Sambizanga (newly restored)
(Angola/France/1972—directed by Sarah Maldoror)
A searing, indelible, now-classic portrait of anti-colonial struggle in 1970s Africa, Sarah Maldoror’s adaptation of a novella by the Angolan writer José Luandino Vieira was banned by the Angolan government until the country obtained its independence from Portugal in 1975. Sambizanga follows Maria (unforgettably portrayed by Cape Verdean economist Elisa Andrade) as she tries to pick up the pieces after her husband, a secret anti-colonial activist, becomes a political prisoner.
Co-written by Maldoror’s husband Mário Pinto de Andrade (himself a leading figure in the People’s Movement for the Liberation of Angola), Sambizanga—shown during the DFT’s first season in 1974—is a forceful, stirring evocation of the Angolan population’s plight before the revolution and their intensifying political consciousness during it. Restoration funding is provided by Hobson/Lucas Family Foundation.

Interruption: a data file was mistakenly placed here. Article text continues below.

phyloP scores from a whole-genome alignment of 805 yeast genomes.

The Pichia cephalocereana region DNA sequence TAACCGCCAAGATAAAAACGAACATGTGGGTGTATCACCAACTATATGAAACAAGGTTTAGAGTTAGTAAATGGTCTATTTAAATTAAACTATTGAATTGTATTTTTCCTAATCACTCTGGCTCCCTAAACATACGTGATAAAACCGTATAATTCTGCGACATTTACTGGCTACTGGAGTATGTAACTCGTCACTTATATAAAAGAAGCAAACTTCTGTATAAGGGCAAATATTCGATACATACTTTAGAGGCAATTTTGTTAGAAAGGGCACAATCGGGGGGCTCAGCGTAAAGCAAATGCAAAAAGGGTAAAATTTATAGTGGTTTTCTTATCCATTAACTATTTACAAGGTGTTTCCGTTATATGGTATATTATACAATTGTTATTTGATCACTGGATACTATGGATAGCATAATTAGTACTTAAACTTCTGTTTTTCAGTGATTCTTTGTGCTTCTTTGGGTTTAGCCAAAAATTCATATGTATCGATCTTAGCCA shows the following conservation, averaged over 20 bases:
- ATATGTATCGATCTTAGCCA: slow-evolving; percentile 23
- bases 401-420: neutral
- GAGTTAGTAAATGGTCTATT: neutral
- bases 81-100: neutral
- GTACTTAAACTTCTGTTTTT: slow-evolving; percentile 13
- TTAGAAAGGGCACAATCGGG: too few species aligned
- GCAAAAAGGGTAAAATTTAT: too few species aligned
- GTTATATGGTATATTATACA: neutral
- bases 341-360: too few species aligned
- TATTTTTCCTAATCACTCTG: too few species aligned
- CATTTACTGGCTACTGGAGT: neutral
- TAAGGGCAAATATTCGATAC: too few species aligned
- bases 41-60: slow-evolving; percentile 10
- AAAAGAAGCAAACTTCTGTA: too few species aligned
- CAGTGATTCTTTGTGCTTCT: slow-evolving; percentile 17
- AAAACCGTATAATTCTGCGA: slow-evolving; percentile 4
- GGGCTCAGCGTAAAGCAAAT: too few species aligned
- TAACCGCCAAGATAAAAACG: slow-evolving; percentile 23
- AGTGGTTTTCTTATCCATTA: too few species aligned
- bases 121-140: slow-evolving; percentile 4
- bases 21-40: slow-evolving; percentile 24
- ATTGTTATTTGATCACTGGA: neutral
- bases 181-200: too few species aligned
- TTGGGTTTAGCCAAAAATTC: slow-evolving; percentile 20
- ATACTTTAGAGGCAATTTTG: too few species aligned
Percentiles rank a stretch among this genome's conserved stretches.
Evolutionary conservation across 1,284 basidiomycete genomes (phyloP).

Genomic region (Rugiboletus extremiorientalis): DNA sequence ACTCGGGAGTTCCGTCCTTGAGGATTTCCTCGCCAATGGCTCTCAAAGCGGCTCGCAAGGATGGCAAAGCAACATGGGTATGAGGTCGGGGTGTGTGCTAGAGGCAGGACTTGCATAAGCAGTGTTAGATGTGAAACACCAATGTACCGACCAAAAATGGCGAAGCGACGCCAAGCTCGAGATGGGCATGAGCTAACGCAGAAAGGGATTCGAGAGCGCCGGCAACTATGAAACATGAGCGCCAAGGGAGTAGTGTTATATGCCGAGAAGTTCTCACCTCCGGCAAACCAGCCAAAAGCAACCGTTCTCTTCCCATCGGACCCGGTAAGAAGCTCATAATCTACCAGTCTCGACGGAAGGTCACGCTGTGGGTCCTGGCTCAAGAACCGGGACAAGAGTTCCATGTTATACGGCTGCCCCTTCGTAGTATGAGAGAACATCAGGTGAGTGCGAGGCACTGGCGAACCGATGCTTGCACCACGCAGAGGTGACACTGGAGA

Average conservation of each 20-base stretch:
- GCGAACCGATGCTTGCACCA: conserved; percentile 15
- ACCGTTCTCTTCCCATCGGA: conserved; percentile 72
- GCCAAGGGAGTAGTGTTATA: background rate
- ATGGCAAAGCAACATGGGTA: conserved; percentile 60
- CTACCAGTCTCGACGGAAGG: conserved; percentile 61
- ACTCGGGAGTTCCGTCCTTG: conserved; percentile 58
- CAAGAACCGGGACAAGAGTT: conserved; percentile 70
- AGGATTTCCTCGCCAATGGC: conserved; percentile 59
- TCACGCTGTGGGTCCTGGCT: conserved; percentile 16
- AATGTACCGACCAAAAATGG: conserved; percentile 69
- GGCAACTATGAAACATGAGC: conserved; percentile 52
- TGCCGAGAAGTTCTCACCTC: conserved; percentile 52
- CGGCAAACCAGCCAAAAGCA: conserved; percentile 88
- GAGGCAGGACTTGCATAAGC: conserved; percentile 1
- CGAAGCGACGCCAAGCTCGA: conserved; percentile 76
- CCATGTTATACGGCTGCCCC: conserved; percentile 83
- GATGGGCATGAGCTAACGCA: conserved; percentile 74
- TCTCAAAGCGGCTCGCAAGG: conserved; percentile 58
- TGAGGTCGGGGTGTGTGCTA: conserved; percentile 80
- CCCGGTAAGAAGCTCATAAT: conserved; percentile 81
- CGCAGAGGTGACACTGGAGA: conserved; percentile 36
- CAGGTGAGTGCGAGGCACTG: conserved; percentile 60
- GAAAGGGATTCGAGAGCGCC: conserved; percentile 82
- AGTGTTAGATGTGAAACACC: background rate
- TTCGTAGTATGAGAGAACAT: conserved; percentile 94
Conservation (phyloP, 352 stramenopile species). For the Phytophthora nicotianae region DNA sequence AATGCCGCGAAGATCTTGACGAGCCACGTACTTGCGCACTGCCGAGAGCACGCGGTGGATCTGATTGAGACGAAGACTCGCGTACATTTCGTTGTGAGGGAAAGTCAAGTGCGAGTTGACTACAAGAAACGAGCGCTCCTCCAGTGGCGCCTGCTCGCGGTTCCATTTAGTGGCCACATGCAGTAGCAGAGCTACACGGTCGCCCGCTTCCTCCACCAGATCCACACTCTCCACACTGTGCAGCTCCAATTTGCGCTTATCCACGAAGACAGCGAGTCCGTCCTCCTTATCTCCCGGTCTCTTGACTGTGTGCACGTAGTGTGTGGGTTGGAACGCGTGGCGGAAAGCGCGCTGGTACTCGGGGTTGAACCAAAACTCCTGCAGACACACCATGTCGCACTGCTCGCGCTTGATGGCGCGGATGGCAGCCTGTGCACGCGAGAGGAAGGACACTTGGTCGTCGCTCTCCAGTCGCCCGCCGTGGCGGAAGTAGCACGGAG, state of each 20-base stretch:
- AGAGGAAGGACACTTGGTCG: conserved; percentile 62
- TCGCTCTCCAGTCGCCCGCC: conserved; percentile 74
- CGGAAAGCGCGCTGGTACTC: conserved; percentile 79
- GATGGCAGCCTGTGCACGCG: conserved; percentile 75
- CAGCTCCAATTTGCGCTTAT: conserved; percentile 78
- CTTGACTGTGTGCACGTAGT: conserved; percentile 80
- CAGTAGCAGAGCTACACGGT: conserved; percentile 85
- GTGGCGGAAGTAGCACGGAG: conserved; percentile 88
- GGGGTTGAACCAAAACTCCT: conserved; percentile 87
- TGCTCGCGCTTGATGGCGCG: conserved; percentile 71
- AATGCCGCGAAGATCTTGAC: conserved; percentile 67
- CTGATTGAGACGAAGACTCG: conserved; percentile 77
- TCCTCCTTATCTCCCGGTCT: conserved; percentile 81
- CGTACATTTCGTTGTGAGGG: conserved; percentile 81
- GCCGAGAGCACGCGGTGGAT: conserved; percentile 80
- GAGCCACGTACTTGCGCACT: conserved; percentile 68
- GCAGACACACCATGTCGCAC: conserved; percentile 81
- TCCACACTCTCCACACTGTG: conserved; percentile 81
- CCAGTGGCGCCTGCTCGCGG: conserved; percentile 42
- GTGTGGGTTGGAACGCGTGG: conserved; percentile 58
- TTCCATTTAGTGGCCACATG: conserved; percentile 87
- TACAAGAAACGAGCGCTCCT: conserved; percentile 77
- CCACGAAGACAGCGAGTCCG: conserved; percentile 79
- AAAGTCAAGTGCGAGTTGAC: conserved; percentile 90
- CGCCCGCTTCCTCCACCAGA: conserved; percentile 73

This restoration is part of the African Film Heritage Project, an initiative created by The Film Foundation’s World Cinema Project (founded by Martin Scorsese), the Pan African Federation of Filmmakers and UNESCO—in collaboration with Cineteca di Bologna—to help locate, restore, and disseminate African cinema. In Portuguese with English subtitles. (102 minutes)
“An essential landmark. Once seen, never forgotten: as cinema and politics, Sambizanga is unimpeachable. Don’t miss it.” –Jon Dieringer, Screen Slate